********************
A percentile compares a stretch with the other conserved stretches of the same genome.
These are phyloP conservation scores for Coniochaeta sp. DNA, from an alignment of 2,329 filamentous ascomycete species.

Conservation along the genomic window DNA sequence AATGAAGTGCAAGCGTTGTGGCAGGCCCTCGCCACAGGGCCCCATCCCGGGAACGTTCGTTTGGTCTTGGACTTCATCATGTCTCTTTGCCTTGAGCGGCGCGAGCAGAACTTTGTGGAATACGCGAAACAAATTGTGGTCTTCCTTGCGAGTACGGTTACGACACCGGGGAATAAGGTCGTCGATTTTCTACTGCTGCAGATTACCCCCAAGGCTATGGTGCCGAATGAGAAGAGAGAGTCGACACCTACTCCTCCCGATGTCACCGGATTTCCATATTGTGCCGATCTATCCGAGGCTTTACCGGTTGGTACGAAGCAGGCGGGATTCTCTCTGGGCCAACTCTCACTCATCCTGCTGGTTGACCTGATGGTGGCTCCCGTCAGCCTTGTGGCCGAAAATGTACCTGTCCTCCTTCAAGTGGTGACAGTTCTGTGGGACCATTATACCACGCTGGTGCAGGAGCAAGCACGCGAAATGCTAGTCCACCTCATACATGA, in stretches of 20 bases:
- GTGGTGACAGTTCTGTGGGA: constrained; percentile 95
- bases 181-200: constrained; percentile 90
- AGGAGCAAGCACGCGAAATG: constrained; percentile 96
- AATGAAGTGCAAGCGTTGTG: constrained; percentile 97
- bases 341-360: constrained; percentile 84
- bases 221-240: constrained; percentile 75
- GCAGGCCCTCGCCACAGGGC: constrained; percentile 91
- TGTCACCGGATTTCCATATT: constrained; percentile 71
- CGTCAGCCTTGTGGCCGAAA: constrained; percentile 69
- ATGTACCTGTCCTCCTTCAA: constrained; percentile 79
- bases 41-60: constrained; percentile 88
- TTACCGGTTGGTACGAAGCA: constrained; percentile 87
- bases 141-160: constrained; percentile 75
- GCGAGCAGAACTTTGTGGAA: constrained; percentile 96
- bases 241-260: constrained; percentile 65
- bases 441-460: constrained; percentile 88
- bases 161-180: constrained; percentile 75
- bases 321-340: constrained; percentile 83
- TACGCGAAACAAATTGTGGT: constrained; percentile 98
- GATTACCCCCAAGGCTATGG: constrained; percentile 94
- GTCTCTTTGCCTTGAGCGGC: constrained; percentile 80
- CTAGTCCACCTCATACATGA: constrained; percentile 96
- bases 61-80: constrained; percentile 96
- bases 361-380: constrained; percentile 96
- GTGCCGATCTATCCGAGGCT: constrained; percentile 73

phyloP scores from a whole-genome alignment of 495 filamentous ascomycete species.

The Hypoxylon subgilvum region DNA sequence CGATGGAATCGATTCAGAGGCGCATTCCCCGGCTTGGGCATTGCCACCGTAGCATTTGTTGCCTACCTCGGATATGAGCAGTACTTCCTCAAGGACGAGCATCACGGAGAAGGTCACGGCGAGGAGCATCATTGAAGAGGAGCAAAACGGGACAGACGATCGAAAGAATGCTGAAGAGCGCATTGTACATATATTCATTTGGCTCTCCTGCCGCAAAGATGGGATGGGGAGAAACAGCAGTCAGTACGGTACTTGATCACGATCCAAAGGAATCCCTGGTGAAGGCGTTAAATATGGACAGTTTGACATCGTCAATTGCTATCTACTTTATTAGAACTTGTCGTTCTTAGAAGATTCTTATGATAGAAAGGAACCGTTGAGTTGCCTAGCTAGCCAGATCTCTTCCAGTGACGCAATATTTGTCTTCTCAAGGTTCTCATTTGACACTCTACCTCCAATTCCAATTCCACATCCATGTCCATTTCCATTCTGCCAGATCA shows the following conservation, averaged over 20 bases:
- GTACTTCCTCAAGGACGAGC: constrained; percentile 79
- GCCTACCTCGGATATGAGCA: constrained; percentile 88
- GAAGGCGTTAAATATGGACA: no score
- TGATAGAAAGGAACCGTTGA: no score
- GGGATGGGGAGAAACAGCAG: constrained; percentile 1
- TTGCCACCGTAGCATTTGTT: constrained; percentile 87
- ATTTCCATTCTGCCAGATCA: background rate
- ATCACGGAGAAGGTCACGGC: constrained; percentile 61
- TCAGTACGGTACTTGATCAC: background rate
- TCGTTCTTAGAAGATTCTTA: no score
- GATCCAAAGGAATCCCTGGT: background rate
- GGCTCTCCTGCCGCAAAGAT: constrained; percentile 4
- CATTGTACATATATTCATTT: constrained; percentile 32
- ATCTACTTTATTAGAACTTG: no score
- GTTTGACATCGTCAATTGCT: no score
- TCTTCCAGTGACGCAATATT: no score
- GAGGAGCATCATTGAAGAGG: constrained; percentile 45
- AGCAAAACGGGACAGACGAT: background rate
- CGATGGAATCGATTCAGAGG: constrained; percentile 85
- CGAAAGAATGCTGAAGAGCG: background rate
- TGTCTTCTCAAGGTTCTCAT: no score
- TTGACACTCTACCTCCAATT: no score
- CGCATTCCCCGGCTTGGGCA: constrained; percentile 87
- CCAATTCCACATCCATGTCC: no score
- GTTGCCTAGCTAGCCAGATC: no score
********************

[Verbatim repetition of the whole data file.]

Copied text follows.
A percentile compares a stretch with the other conserved stretches of the same genome.
These are phyloP conservation scores for Coniochaeta sp. DNA, from an alignment of 2,329 filamentous ascomycete species.

Conservation along the genomic window DNA sequence AATGAAGTGCAAGCGTTGTGGCAGGCCCTCGCCACAGGGCCCCATCCCGGGAACGTTCGTTTGGTCTTGGACTTCATCATGTCTCTTTGCCTTGAGCGGCGCGAGCAGAACTTTGTGGAATACGCGAAACAAATTGTGGTCTTCCTTGCGAGTACGGTTACGACACCGGGGAATAAGGTCGTCGATTTTCTACTGCTGCAGATTACCCCCAAGGCTATGGTGCCGAATGAGAAGAGAGAGTCGACACCTACTCCTCCCGATGTCACCGGATTTCCATATTGTGCCGATCTATCCGAGGCTTTACCGGTTGGTACGAAGCAGGCGGGATTCTCTCTGGGCCAACTCTCACTCATCCTGCTGGTTGACCTGATGGTGGCTCCCGTCAGCCTTGTGGCCGAAAATGTACCTGTCCTCCTTCAAGTGGTGACAGTTCTGTGGGACCATTATACCACGCTGGTGCAGGAGCAAGCACGCGAAATGCTAGTCCACCTCATACATGA, in stretches of 20 bases:
- GTGGTGACAGTTCTGTGGGA: constrained; percentile 95
- bases 181-200: constrained; percentile 90
- AGGAGCAAGCACGCGAAATG: constrained; percentile 96
- AATGAAGTGCAAGCGTTGTG: constrained; percentile 97
- bases 341-360: constrained; percentile 84
- bases 221-240: constrained; percentile 75
- GCAGGCCCTCGCCACAGGGC: constrained; percentile 91
- TGTCACCGGATTTCCATATT: constrained; percentile 71
- CGTCAGCCTTGTGGCCGAAA: constrained; percentile 69
- ATGTACCTGTCCTCCTTCAA: constrained; percentile 79
- bases 41-60: constrained; percentile 88
- TTACCGGTTGGTACGAAGCA: constrained; percentile 87
- bases 141-160: constrained; percentile 75
- GCGAGCAGAACTTTGTGGAA: constrained; percentile 96
- bases 241-260: constrained; percentile 65
- bases 441-460: constrained; percentile 88
- bases 161-180: constrained; percentile 75
- bases 321-340: constrained; percentile 83
- TACGCGAAACAAATTGTGGT: constrained; percentile 98
- GATTACCCCCAAGGCTATGG: constrained; percentile 94
- GTCTCTTTGCCTTGAGCGGC: constrained; percentile 80
- CTAGTCCACCTCATACATGA: constrained; percentile 96
- bases 61-80: constrained; percentile 96
- bases 361-380: constrained; percentile 96
- GTGCCGATCTATCCGAGGCT: constrained; percentile 73

phyloP scores from a whole-genome alignment of 495 filamentous ascomycete species.

The Hypoxylon subgilvum region DNA sequence CGATGGAATCGATTCAGAGGCGCATTCCCCGGCTTGGGCATTGCCACCGTAGCATTTGTTGCCTACCTCGGATATGAGCAGTACTTCCTCAAGGACGAGCATCACGGAGAAGGTCACGGCGAGGAGCATCATTGAAGAGGAGCAAAACGGGACAGACGATCGAAAGAATGCTGAAGAGCGCATTGTACATATATTCATTTGGCTCTCCTGCCGCAAAGATGGGATGGGGAGAAACAGCAGTCAGTACGGTACTTGATCACGATCCAAAGGAATCCCTGGTGAAGGCGTTAAATATGGACAGTTTGACATCGTCAATTGCTATCTACTTTATTAGAACTTGTCGTTCTTAGAAGATTCTTATGATAGAAAGGAACCGTTGAGTTGCCTAGCTAGCCAGATCTCTTCCAGTGACGCAATATTTGTCTTCTCAAGGTTCTCATTTGACACTCTACCTCCAATTCCAATTCCACATCCATGTCCATTTCCATTCTGCCAGATCA shows the following conservation, averaged over 20 bases:
- GTACTTCCTCAAGGACGAGC: constrained; percentile 79
- GCCTACCTCGGATATGAGCA: constrained; percentile 88
- GAAGGCGTTAAATATGGACA: no score
- TGATAGAAAGGAACCGTTGA: no score
- GGGATGGGGAGAAACAGCAG: constrained; percentile 1
- TTGCCACCGTAGCATTTGTT: constrained; percentile 87
- ATTTCCATTCTGCCAGATCA: background rate
- ATCACGGAGAAGGTCACGGC: constrained; percentile 61
- TCAGTACGGTACTTGATCAC: background rate
- TCGTTCTTAGAAGATTCTTA: no score
- GATCCAAAGGAATCCCTGGT: background rate
- GGCTCTCCTGCCGCAAAGAT: constrained; percentile 4
- CATTGTACATATATTCATTT: constrained; percentile 32
- ATCTACTTTATTAGAACTTG: no score
- GTTTGACATCGTCAATTGCT: no score
- TCTTCCAGTGACGCAATATT: no score
- GAGGAGCATCATTGAAGAGG: constrained; percentile 45
- AGCAAAACGGGACAGACGAT: background rate
- CGATGGAATCGATTCAGAGG: constrained; percentile 85
- CGAAAGAATGCTGAAGAGCG: background rate
- TGTCTTCTCAAGGTTCTCAT: no score
- TTGACACTCTACCTCCAATT: no score
- CGCATTCCCCGGCTTGGGCA: constrained; percentile 87
- CCAATTCCACATCCATGTCC: no score
- GTTGCCTAGCTAGCCAGATC: no score